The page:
Hockey / How to build a backyard ice rink - Part 2

How to build a backyard ice rink - Part 2

Date:  Source: Minnesota Made AAA

By James E. Stoller

NiceRink President

Ice is ice, but for 25 years and tens of thousands of NiceRinks in people’s yards later, we’ve got a pretty good handle on what to do AND ALSO what not to do. Most of what we’ve learned, written and solved has just been reworded and reposted by others. Since 1991, the goal has been SIMPLE SOLUTIONS for the backyard rink builder. With time comes experience; with experience comes knowledge, knowing how to use that knowledge is what counts.

Let us help you be successful with our experience and knowledge!

A quick background of myself, NiceRink and its 65-year history. That’s right, our main company has been in the plastics industry since 1948, bringing you three generations of plastics know-how to back up our over 150 years of family hockey/skating history. A hockey history that includes playing, coaching, hockey directors, being a dad coupled with multiple state and national titles, and years of Junior A experience. We don’t just make and provide backyard rink products; we live and breathe hockey and everything that comes along with it.


10. How thick does the ice have to be?
A good finished shallow side ice thickness is four inches. The deep end will be determined by the pitch/slope of your site. If you have an eight-inch pitch, then you’ll have 12 inches of water on the deep side. Four inches will give you a good solid base to work with and usually enough thickness to maintain ice during the mid-winter thaws that have become unfortunately all too familiar.


11. Should I fill the rink up all at once or do it ice layer by ice layer?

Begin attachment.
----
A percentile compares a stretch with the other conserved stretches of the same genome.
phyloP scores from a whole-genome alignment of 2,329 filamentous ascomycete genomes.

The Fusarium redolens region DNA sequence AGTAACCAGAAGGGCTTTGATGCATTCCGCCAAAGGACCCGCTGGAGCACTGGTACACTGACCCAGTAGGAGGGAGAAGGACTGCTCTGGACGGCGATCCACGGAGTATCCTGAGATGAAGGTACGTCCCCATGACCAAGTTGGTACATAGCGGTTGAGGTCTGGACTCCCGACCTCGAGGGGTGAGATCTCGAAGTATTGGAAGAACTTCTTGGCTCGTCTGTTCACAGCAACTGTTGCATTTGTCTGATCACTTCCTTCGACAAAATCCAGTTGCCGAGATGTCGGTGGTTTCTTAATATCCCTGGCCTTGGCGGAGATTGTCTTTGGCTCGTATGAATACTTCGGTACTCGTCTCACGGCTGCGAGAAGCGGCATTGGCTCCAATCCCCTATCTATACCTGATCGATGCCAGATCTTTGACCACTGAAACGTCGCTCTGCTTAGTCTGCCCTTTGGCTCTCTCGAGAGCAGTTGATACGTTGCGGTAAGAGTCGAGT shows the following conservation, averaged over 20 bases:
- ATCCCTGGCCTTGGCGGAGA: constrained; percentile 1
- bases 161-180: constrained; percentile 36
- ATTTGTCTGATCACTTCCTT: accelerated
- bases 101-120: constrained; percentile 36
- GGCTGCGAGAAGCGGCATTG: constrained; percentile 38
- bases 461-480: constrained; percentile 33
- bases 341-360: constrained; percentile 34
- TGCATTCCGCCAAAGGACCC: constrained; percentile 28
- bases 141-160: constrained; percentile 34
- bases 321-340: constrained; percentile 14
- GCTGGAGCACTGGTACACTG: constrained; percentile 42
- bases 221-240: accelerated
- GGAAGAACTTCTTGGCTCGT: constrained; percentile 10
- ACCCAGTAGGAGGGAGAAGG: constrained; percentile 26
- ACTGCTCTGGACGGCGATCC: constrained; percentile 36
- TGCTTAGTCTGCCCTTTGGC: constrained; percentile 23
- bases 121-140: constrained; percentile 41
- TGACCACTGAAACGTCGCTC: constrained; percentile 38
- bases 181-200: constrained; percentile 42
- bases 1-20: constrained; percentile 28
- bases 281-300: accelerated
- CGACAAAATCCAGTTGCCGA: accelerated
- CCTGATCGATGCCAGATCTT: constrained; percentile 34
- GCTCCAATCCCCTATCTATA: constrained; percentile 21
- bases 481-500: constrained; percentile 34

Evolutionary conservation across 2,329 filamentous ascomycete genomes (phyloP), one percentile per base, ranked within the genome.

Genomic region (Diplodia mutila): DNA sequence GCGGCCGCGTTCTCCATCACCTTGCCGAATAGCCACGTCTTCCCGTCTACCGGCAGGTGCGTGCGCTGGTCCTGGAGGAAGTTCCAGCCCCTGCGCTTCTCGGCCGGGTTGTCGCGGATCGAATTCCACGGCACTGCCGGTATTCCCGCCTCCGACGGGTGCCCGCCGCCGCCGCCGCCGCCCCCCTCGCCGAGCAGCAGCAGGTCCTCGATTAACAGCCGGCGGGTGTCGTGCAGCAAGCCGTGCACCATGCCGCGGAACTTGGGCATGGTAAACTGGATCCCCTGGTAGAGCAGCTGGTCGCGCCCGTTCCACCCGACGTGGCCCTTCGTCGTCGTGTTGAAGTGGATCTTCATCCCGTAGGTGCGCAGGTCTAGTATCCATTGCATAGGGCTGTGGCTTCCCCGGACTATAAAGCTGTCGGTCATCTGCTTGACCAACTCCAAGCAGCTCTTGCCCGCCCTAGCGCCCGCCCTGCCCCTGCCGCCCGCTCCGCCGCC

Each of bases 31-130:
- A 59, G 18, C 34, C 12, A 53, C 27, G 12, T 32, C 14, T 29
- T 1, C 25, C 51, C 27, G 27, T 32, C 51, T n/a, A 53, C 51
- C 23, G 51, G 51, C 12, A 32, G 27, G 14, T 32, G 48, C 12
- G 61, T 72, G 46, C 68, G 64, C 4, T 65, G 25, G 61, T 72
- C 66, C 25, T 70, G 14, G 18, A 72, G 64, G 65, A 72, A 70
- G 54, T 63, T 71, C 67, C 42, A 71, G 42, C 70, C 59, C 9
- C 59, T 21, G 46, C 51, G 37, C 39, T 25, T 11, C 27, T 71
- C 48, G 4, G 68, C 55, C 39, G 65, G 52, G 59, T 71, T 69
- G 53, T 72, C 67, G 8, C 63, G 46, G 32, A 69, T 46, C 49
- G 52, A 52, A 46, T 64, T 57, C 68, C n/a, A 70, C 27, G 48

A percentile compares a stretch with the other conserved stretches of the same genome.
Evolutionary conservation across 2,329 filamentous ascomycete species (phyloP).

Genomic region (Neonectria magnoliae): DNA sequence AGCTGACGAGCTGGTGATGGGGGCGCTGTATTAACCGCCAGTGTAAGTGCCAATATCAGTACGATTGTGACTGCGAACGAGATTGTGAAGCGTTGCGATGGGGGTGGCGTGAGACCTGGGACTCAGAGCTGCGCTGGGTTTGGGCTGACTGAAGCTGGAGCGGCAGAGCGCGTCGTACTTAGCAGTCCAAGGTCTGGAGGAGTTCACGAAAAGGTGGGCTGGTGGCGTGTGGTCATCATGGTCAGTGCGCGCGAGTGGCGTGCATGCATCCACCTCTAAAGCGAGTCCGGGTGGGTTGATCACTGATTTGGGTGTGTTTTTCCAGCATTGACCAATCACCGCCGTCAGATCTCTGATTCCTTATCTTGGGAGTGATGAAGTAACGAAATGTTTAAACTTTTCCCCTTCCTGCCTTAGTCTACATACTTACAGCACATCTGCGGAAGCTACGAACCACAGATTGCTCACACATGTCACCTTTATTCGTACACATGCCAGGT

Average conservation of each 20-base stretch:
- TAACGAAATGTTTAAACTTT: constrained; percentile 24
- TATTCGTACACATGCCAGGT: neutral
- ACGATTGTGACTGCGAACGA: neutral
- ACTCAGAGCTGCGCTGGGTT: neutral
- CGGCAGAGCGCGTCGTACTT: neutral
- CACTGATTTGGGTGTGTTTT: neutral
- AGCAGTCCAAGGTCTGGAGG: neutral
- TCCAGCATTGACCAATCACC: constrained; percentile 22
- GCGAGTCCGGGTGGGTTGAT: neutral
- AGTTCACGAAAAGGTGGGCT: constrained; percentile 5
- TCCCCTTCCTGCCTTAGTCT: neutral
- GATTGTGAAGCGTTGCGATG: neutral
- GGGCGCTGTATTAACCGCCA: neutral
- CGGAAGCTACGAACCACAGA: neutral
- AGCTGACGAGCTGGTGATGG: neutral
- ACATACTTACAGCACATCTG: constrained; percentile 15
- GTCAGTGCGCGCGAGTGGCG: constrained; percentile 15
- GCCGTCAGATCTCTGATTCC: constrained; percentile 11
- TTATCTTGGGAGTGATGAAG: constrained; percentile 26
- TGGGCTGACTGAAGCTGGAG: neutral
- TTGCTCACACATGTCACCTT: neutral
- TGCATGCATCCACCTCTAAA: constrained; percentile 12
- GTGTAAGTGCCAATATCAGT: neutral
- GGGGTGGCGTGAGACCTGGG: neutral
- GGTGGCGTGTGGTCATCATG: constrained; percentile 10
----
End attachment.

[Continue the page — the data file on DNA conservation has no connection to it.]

There’s a lot of back and forth on this topic. In my opinion, there’s no reason not to use a liner other than the money a liner costs. Layering the ice will create a stronger ice block as long as that original ice block doesn't melt or get soft. Filling a liner will take WAY less time and give you a great base ice to work with. Using a liner might take 30-45 minutes to install; layering ice could take weeks and sleepless nights of spraying. Once a liner is filled to four inches of water on the shallow end, let it freeze and done. This first ice will be more like pond/lake ice. That means it will be a “softer” ice containing small air bubbles and you can cut into it. Once it stays cold and you can layer your top coats during resurfacing, you'll then build that hard ice you're looking for on top as long as that top layer stays frozen.


12. There’s water around the edges of my rink.
All rinks built with a liner will have a shallow end and a deep end. The water the rink was flooded with will ALWAYS freeze from the top down. Most of the time it will NOT freeze all the way to the ground and there will be water under the ice, especially in the deep end. When you have the backyard game going and 2-3-4-5 skaters head to one corner, the weight of everyone will force the ice down, and subsequently force a little water up in between the ice and the liner. It will even “gurgle” sometimes. Most of the time it’s fine and the little water that does come will either retreat and/or freeze at the edge.


13. Slush?
All is not lost! The BEST thing to do is nothing! If you have just filled your rink and it froze over with a little ice and you get a big snowstorm, the weight of the snow on the ice will force the ice downward. The underlying water will be forced up by the weight and pressure of the snow in-between the liner and the ice, turning the snow into slush on top of the skating surface.